Bookclub Review: “The Joy Luck Club”

7763._sy475_We are part of a group of librarian friends who have had an ongoing bookclub running for the last several years. Each “season” (we’re nerds) we pick a theme and each of us chooses a book within that theme for us all to read. Our current theme is ‘Books On Our To Read Shelf’, where we pick books that we’ve been meaning to read but haven’t gotten to.

For this blog, we will post a joint review of each book we read for book club. We’ll also post the next book coming up in book club. So feel free to read along with us or use our book selections and questions in your own book club!

Book: “The Joy Luck Club” by Amy Tan

Publishing Info: G.P. Putnam’s Sons, 1989

Where Did We Get This Book: Borrowed it from family; the library!

Book Description: Four mothers, four daughters, four families, whose histories shift with the four winds depending on who’s telling the stories. In 1949, four Chinese women, recent immigrants to San Francisco, meet weekly to play mahjong and tell stories of what they left behind in China. United in loss and new hope for their daughters’ futures, they call themselves the Joy Luck Club. Their daughters, who have never heard these stories, think their mothers’ advice is irrelevant to their modern American lives – until their own inner crises reveal how much they’ve unknowingly inherited of their mothers’ pasts.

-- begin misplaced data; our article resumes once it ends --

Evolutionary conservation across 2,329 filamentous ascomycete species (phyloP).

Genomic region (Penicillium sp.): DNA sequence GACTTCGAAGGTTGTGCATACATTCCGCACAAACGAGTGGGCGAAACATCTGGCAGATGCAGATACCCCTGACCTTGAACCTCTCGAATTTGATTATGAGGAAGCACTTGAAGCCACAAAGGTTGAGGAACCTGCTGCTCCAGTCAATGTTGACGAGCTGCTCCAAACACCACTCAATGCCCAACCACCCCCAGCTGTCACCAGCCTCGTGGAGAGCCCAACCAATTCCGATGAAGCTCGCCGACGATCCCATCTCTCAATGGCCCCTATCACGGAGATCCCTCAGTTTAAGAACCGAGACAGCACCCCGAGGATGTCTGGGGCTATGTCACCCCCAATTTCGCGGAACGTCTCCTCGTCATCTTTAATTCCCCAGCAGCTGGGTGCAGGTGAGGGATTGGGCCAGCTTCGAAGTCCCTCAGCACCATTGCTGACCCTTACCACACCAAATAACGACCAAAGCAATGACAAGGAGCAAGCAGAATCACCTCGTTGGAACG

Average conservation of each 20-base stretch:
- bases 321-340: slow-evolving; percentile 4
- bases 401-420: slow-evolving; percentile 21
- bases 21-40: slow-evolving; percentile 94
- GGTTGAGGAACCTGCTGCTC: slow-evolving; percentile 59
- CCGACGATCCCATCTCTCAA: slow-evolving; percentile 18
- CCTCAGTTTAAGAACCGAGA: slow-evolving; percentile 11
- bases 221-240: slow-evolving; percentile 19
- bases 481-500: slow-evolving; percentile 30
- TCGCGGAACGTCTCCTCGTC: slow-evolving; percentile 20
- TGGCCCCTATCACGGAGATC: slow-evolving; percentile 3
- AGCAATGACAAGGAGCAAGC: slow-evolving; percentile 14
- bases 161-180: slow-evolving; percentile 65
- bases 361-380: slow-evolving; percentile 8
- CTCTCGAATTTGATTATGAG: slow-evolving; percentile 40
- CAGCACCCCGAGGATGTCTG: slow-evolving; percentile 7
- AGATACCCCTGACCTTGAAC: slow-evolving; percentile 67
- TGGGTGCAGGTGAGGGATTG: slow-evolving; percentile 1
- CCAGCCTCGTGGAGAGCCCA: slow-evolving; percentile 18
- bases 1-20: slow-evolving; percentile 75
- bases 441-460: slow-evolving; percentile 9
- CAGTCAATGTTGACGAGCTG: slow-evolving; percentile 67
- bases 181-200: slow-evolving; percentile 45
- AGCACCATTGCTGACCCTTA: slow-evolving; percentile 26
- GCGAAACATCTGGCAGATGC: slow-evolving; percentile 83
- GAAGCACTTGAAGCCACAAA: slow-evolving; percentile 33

With wit and sensitivity, Amy Tan examines the sometimes painful, often tender, and always deep connection between mothers and daughters. As each woman reveals her secrets, trying to unravel the truth about her life, the strings become more tangled, more entwined. Mothers boast or despair over daughters, and daughters roll their eyes even as they feel the inextricable tightening of their matriarchal ties. Tan is an astute storyteller, enticing readers to immerse themselves into these lives of complexity and mystery.

Kate’s Thoughts

I first read “The Joy Luck Club” right after college, when I found it on my sister’s book shelf and decided to give it a go. It was around this time that I really started to devote my life to reading again, and I remember really enjoying the book in my early twenties. So when it was chosen for book club, I was interested to see if my thoughts and feelings would have changed as time passed. I found my Mom’s old school copy in their basement, and dove right back in.